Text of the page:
It’s not that any of these “educational” efforts are wrong. They speak the truth, albeit a bloodless, overly scientificized truth. But the truth is also that financial advisors have had a poor experience with alternative investment strategies, and once burned twice shy. Why burned? Because A) they’ve been pushed onto financial advisors as some sort of wonder dog that can be all things to all portfolios, and B) they’ve been pulled into portfolios by financial advisors who were thinking more about the portfolio and clients that they wish they had rather than the portfolio and clients that they actually have.

epsilon-theory-you-had-one-job-november-4-2016-scrappy-dooI’m not going to spend a lot of time on point A because it’s obviously egregious and I see this changing for the better in my conversations with financial advisors. They are still inundated with semi-condescending “educational” materials from every possible source, but at least the content of those materials today is a lot more even-handed about the specific job that alternative strategies can perform in a portfolio, as opposed to promising the investment equivalent of Scrappy Doo, Scooby’s far more competent crime-fighting nephew. Pro tip: if you’re offered a walking, talking dog to fill out your pack, you should hold onto your wallet.

Its point B that I think is a bit less obvious and one that needs more explication. Basically I think what’s happened is that a lot of financial advisors and serious investors believe they know the job that alternatives can help provide for a portfolio — diversification — and they really want that for their portfolio. But they set themselves up for failure, where the alternative strategies in their portfolio don’t FEEL satisfying even if the performance is okay, in two important ways.

First, they’re mistaking a quality of the portfolio — diversification — for a job of an individual investment. Asking an investment to provide diversification is like asking a dog to provide pack stability. It’s just not within their power to do this. Portfolio diversification and pack stability emerge from the proper organization and job assignment of the individual members of the portfolio or pack, not the other way around. If someone tells you that their alternative strategy is “a diversifier”, your question should be “Relative to what?” if you’re in a generous mood, something a little more snippy if you’re not. The question you need answered is what job does the strategy perform in your portfolio. How should I expect it to behave under what conditions? Then you can decide for yourself how that job fits with the other jobs your other investments are doing. Then you can evaluate this potential new member of your pack in a non-alienated fashion, focusing on its fit within the whole rather than its standalone attributes.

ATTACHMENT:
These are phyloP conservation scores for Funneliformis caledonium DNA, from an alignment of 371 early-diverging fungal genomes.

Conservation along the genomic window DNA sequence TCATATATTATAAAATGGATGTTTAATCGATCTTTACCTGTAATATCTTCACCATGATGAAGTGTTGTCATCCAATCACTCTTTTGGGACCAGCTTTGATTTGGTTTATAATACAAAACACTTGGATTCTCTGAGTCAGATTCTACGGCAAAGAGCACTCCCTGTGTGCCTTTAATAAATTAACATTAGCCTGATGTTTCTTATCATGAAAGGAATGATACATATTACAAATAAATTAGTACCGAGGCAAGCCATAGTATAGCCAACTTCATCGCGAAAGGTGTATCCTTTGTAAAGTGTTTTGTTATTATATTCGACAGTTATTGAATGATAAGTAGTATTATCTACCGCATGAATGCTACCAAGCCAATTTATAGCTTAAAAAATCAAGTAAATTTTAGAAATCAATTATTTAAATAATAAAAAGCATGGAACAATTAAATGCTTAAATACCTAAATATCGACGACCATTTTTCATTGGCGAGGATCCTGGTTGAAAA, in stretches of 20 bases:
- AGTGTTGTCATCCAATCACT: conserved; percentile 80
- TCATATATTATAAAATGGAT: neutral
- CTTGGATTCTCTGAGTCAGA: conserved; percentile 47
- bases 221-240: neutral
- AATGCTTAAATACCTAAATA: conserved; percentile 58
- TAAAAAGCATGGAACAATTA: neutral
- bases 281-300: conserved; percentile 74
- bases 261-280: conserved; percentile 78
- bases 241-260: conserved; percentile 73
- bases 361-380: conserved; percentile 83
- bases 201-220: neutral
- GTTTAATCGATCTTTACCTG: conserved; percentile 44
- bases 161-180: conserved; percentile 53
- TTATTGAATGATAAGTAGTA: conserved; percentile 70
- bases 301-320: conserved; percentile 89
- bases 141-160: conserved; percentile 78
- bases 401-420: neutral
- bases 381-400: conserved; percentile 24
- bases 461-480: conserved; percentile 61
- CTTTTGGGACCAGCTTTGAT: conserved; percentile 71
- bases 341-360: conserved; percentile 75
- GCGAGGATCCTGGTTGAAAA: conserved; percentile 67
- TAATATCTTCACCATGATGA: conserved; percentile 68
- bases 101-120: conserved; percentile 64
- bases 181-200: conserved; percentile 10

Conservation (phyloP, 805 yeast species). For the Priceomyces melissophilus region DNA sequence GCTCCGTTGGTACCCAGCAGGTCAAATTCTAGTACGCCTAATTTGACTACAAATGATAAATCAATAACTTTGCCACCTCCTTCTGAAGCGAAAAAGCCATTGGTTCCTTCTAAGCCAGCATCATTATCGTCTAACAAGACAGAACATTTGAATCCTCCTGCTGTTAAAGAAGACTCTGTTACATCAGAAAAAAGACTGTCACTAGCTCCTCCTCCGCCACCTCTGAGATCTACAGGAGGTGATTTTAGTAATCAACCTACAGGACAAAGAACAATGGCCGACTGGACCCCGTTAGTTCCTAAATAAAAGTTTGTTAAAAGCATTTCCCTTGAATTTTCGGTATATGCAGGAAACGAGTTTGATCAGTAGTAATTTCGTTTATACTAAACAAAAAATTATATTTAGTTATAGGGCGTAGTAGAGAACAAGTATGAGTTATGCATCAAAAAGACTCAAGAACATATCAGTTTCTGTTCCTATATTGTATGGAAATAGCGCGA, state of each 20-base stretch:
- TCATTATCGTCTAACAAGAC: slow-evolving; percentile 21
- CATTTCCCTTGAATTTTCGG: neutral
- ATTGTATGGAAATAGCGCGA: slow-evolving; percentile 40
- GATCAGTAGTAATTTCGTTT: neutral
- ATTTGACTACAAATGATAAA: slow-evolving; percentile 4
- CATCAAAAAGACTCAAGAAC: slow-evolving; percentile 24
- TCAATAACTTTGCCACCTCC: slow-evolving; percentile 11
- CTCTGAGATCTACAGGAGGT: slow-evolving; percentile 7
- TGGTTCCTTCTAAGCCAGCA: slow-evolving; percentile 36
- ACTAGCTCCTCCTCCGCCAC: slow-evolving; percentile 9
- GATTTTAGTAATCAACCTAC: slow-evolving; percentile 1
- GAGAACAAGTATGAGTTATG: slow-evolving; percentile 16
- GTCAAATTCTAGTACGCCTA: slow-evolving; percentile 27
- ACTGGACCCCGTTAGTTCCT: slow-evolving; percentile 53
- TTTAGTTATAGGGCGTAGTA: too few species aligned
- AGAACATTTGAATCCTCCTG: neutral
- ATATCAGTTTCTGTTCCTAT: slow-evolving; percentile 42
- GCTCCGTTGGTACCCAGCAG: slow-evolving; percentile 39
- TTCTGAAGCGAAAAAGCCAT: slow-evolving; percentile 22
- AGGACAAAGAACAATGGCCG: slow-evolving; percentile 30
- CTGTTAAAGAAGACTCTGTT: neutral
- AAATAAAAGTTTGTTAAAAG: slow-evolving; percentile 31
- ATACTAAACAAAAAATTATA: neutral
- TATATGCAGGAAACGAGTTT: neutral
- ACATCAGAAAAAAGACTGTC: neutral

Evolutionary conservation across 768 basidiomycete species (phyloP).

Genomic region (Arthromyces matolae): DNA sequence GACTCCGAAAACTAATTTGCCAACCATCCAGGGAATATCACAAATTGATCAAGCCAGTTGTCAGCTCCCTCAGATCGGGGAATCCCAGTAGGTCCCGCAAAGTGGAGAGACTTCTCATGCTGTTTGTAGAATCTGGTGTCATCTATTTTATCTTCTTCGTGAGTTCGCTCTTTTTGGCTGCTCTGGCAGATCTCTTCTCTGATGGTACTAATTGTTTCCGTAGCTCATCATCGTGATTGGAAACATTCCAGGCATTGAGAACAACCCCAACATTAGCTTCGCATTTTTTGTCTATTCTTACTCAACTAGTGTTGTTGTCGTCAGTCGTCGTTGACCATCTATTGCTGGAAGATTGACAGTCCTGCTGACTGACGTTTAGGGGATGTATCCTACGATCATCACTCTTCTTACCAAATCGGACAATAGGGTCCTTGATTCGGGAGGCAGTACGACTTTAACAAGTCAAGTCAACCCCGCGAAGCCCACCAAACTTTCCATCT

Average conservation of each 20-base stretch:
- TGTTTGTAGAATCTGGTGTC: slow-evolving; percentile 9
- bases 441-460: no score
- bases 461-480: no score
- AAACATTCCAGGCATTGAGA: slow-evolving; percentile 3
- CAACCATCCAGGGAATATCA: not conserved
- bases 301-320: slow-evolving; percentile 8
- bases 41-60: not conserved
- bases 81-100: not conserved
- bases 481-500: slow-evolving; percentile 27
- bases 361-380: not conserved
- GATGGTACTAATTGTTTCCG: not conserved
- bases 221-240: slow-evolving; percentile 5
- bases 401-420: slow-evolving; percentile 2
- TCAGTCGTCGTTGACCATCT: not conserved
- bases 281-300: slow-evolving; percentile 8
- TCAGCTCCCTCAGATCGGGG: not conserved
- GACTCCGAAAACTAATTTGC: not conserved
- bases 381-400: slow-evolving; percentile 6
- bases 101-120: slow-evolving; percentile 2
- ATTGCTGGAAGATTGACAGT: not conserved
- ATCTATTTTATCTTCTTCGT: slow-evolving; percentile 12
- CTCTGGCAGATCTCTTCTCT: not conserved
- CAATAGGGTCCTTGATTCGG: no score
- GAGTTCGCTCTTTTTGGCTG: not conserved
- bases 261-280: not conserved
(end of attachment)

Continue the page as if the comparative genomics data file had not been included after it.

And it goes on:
Second, they’re judging this alternative strategy versus that alternative strategy on the basis of standalone historical performance, alienated from the psychological meaning that the overall portfolio composition — the pack — plays in their client’s or their own life. Alternative strategies in this conception are a line item in the portfolio, a tasty-looking dish that one orders from a 10-page diner menu, a beautiful exotic dog breed that one reads about in The New York Times Style Magazine.

Odds are that you’ll be disappointed with that exotic dog, through no fault of the dog and actually, through no fault of yours. Odds are that you’ll be disappointed with that fancy alternative strategy, similarly through no fault of the strategy or you. Why? Because human rationality is based on Bayesian decision-making, a $10 phrase that means we make up our minds as we go along and new information comes our way. Maybe that dog is, in truth, perfect for you and your life. But maybe it’s not. I mean, you got all excited about the breed from an article you read in the NYT Style Magazine. Are you crazy? Maybe that alternative strategy is a perfect diversifying complement for your portfolio. But maybe it’s not. I mean, you got all excited about the fund because the manager sounded really smart. Really? Did you really make THAT mistake again?